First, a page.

The inquiries, ordered under President George W. Bush‘s administration in 2004, consist of “reasonable questions” that do not intrude on any rights the workers have to keep personal information private, the court said.
The ruling overturned a lower-court decision that had limited the background checks of scientists and engineers at the Jet Propulsion Laboratory in Pasadena. That decision also applied to workers at other NASA operations, including the Ames Research Center in Mountain View.
The checks were challenged by 28 employees at the Pasadena lab, most of whom had worked there for at least 20 years and had undergone routine background checks when hired, their lawyers said.
My wife and I were thinking of going out for an inexpensive dinner tonight. But John Boehner, the speaker of the House, says that no matter how cheap the meal may seem, it will cost thousands of dollars once you take our monthly mortgage payments into account.
O.K., the speaker hasn’t actually weighed in on our plans for the evening. But he and his G.O.P. colleagues have lately been making exactly the nonsensical argument I’ve just described — not about tonight’s dinner, but about health care reform. And the nonsense wasn’t a slip of the tongue; it’s the official party position, laid out in charts and figures.
An American-led military unit pulverized an Afghan village in Kandahar’s Arghandab River Valley in October, after it became overrun with Taliban insurgents. It’s hard to understand how turning an entire village into dust fits into America’s counterinsurgency strategy — which supposedly prizes the local people’s loyalty above all else.
But it’s the latest indication that Gen. David Petraeus, the counterinsurgency icon, is prosecuting a frustrating war with surprising levels of violence. Some observers already fear a backlash brewing in the area.
Goldman Sachs has set aside $15.3bn (£9.5bn) to pay its staff in 2010 – an average of $430,000 each – in a move that re-ignites the controversy over City pay and bonuses at a time when youth unemployment is hitting record highs in the UK.
The best known of all the Wall Street firms did not attempt to show the restraint of last year when it reduced the amount being paid into its bonus pool in the fourth quarter of 2009 to make a $500m public donation to a charitable foundation, Goldman Sachs Gives.
The $15.3bn set aside for bonuses and salaries was down 5% on the $16bn for the previous year but did not fall as fast as revenues, which dropped 13% to $39.1bn in 2010.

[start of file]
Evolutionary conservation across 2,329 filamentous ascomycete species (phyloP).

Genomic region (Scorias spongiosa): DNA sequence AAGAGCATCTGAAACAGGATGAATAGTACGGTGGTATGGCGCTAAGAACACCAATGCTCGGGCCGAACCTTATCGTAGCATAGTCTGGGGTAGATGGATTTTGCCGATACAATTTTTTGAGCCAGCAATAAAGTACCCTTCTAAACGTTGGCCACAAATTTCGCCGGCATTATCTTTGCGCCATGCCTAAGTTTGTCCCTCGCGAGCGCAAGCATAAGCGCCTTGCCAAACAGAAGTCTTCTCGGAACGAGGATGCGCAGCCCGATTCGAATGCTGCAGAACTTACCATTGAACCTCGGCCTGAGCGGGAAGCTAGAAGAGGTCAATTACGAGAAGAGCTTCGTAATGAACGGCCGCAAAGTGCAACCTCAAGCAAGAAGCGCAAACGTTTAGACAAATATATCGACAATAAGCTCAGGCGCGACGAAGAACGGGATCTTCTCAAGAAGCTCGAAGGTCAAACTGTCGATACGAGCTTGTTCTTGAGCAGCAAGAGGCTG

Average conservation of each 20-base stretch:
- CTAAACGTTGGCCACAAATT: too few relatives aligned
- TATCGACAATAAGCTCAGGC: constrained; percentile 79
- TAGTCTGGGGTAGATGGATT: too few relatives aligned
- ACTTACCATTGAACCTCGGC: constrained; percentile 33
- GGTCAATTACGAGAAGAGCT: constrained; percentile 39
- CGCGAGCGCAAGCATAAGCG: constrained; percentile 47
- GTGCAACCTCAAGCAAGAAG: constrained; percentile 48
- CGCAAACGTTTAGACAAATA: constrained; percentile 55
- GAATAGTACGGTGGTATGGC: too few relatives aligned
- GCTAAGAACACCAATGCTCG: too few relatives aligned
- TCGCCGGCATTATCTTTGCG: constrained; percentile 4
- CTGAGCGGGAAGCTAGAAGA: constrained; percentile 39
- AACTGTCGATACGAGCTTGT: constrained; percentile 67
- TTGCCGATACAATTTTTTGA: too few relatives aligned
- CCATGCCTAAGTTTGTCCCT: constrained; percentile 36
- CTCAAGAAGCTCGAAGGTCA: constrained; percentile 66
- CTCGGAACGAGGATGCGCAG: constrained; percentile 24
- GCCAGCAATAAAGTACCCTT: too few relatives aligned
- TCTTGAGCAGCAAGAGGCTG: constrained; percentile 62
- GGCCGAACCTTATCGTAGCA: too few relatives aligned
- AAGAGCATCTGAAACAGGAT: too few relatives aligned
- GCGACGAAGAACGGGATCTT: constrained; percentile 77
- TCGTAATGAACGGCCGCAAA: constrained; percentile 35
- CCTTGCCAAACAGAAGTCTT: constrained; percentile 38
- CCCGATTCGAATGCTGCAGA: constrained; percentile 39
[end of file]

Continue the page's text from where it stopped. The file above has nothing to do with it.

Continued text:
And the fact is that Amsterdam’s heroin-addict population has been stable or falling for two decades. That’s even though, since 2002, the Dutch authorities have been doing something even more radical than Portugal’s for heroin users: they’ve been giving them free heroin, as long as they show up to inject at government-run "safe injection points", under the eyes of police and health staff. Dutch drug researchers now say that the youth population "doesn’t relate to hard drugs at all", and that there’s no danger that Dutch kids reading the advice site will find heroin use attractive. They’re more likely to find it pathetic.
Drug abuse is driven to a significant extent by fashion. If there’s one thing government has going for it, it’s the ability to make anything unfashionable.
And this, of course, has been the point all along: the WikiLeaks disclosures are significant precisely because they expose government deceit, wrongdoing and brutality, but the damage to innocent people has been deliberately and wildly exaggerated — fabricated — by the very people whose misconduct has been revealed. There is harm from the WikiLeaks documents, but it’s to wrongdoers in power, which is why they are so desperate to malign and then destroy the group.
Alabama Gov. Robert Bentley (R) commemorated the legacy of the Rev. Martin Luther King, Jr. on Monday, telling a gathering of Alabamians that he didn’t see skin color as a divisive factor. When it came to religion, however, the recently-inaugurated governor raised some eyebrows with a comment on his view of non-Christians in his state.
"So anybody here today who has not accepted Jesus Christ as their savior, I’m telling you, you’re not my brother and you’re not my sister, and I want to be your brother," Bentley said in his address, according to The Birmingham News, after telling the congregation that he was "color blind."
It’s not just color he’s blind for. MLK’s message remains eluse to him as well.
Leaked US diplomatic cables from the embassy in The Hague show that the Dutch government in 2006 supported UN sanctions against Iran as long as they did not harm the interests of the Anglo-Dutch oil company Shell. The sanctions were imposed because of Iran’s controversial nuclear programme.
Fuck those nukes if the companies can’t make a profit!
Jean-Claude "Baby Doc" Duvalier, Haiti’s former president, retains ambitions of returning to the presidency, despite the fact that he is currently facing charges of corruption and theft of funds, his lawyer has told Al Jazeera.
"He is a political man. Every political man has political ambitions," Reynold Georges, Duvalier’s lawyer, told Al Jazeera in the Haitian capital, Port-au-Prince, on Wednesday.
Asked if Duvalier retained ambitions of returning to power in Haiti, Georges replied: "That is right. Because under this new constitution, and let me tell you I am one of the persons who wrote that constitution, he has the right to do two mandates. Two!"
Yeah, because that went well the first time…